Learn the Truth About Health Care Reform
On Sunday, March 21, 2010 in an historic vote, the U.S. House of Representatives passed H.R. 3590, the Patient Protection and Affordable Care Act, clearing it for signature by President Obama. This comprehensive health care reform bill previously was passed by the Senate on December 24, 2009, and contains a number of provisions which affect older adults, including the following as compiled by the National Academy of Elder Law Attorneys:
Health care reform will extend the life of the Medicare Trust Fund which, without some intervention, was projected to be depleted in 2017.
Health care reform will eliminate the Medicare Part D coverage gap by 2020 (including providing a $250 rebate to Medicare beneficiaries who reach the doughnut hole in 2010).
Health care reform will reduce payments to Medicare Advantage (MA) (Part C) plans to make them equal (on average per beneficiary) to payments through traditional Medicare.
Medicare Advantage plans provide Medicare benefits through a private insurance plan rather than through traditional fee-for-service Medicare run by the federal government. On average, MA plans currently receive $135 per beneficiary per month in excess of traditional fee-for-service Medicare. Individuals and couples enrolled in traditional Medicare pay higher premiums ($96 per year per couple) to subsidize these higher payments to the private insurance plans. These subsidies to private insurance companies are unsustainable and threaten the future of the Medicare trust fund.
Cuts to guaranteed Medicare benefits are prohibited in the health care reform bill. The only benefits that the private Medicare Advantage plans can eliminate are the optional extra benefits such as health club memberships, vision or dental.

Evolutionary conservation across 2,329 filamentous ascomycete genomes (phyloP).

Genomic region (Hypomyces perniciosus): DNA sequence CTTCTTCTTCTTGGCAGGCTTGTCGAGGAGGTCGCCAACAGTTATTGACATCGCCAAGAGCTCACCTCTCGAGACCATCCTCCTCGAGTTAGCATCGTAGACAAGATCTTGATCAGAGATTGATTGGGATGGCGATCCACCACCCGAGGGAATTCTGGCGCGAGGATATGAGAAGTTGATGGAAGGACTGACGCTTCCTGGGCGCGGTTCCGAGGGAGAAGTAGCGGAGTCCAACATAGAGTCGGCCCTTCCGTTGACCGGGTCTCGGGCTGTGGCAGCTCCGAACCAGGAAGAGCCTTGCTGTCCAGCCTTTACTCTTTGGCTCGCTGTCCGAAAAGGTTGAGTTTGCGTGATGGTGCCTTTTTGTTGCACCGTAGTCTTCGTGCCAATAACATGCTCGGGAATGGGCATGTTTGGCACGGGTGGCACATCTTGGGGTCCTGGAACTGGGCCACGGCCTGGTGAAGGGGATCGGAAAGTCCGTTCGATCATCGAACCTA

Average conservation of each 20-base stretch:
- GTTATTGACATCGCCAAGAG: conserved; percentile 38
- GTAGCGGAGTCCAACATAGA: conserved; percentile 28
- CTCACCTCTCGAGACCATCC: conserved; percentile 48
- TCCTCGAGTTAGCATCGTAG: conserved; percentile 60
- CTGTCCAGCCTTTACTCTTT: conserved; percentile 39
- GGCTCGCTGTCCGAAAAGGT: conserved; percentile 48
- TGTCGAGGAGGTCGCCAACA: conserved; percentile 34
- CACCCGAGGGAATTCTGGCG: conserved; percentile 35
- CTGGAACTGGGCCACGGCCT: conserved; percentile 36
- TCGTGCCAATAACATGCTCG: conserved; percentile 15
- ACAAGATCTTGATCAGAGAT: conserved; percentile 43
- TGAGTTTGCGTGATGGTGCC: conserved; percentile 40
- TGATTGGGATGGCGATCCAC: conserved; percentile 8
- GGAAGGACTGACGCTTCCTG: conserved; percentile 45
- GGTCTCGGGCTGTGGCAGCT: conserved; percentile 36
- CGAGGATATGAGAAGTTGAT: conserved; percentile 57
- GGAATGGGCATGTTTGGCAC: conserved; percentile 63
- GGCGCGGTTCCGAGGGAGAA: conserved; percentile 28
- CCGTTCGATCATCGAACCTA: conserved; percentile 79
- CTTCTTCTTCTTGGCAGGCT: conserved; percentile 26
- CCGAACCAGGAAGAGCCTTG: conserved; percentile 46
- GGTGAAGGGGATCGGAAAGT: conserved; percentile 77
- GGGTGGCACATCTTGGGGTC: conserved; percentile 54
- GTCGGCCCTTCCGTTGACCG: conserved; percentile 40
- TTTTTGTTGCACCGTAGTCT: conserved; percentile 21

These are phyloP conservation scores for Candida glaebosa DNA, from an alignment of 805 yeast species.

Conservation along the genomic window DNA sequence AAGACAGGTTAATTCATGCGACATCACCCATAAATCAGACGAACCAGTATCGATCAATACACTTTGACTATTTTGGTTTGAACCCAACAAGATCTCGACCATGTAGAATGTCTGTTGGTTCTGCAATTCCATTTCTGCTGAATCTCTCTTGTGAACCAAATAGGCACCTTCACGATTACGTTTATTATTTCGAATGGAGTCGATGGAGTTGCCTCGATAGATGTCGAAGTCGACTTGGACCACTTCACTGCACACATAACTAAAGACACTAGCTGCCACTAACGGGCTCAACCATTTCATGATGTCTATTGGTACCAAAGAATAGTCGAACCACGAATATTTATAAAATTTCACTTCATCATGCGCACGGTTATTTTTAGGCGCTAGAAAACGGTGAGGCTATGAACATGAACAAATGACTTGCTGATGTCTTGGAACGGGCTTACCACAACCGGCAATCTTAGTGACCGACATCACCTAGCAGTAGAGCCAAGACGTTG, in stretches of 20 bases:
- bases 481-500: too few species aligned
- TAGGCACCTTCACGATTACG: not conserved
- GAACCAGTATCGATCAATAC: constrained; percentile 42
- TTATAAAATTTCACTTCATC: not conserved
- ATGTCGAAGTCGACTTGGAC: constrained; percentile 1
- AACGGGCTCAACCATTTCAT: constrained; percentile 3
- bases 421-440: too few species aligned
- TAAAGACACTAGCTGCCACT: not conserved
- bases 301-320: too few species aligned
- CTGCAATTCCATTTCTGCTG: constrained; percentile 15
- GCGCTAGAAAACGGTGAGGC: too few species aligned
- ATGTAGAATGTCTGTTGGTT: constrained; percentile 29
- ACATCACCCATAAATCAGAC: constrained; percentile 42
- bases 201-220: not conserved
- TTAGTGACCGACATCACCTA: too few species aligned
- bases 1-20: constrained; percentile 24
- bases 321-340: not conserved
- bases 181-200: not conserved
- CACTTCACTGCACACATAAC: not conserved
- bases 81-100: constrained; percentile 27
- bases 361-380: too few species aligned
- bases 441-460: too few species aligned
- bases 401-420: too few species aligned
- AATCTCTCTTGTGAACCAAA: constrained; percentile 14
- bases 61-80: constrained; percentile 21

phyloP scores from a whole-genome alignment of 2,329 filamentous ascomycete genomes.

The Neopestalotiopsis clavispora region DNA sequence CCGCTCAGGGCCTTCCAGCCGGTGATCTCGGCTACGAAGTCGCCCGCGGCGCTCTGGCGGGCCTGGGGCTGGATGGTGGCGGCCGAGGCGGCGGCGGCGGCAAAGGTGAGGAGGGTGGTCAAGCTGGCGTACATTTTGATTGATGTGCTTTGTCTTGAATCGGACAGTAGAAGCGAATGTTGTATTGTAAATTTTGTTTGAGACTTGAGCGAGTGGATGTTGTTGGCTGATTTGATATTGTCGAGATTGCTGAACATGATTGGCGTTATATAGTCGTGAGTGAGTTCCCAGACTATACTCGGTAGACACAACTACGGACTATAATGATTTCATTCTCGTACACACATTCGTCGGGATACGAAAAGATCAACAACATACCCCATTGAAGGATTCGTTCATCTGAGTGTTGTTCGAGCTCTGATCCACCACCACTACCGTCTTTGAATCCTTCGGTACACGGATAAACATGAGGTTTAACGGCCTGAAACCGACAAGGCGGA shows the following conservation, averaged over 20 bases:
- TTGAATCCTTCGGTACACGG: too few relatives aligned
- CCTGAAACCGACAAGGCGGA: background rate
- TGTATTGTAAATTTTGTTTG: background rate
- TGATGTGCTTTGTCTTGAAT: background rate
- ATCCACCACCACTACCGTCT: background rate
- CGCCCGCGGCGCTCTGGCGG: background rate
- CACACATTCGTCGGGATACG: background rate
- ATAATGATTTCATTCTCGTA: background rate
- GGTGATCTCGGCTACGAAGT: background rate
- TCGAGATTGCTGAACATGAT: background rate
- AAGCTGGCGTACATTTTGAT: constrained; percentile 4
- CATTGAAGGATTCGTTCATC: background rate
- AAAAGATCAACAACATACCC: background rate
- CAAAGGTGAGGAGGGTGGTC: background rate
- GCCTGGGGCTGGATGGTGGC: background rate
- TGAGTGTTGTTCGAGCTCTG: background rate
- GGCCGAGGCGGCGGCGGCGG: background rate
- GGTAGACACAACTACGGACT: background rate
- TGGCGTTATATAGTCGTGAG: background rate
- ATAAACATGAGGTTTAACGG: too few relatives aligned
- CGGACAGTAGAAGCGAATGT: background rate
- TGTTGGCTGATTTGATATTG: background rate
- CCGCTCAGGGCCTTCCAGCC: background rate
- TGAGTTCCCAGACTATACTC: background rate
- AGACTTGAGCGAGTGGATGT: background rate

The health care reform bill contains provisions to slow the rate of growth in Medicare premiums by testing new care delivery models which focus on quality rather than quantity; reducing avoidable, dangerous and needless hospital readmissions caused by poor care or lack of follow-up; reducing fraud and abuse; and trimming future increases to hospitals and rehab providers.
Health care reform would also reduce out of pocket expenses for prevention and wellness services for Medicare beneficiaries, and provide a free annual checkup for Medicare beneficiaries.
Require nursing homes to disclose their owners, operators, suppliers, financers and others they do business with so they can be held accountable for the care residents receive.
Require the government to implement a system to collect and report information about how well nursing homes are staffed, including accurate information about the hours of nursing care residents receive; staff turnover rates; and how much facilities spend on wages and benefits.
Require criminal background checks on employees of long-term care facilities.
Establish the Community First Choice Option, which creates a state plan option to provide community based attendant supports and services to individuals with disabilities who are Medicaid eligible and who require an institutional level of care. States who choose this option will receive a six percent increased “federal match” to help them implement it.
Offer spousal impoverishment protections to the spouses of all HCBS waiver participants.
Straight Talk for Seniors – from the National Council on Aging:
How Health Care Reform Legislation Helps Individuals with Alzheimer’s Disease – from the Alzheimer’s Association
Full text of the Patient Protection and Affordable Care Act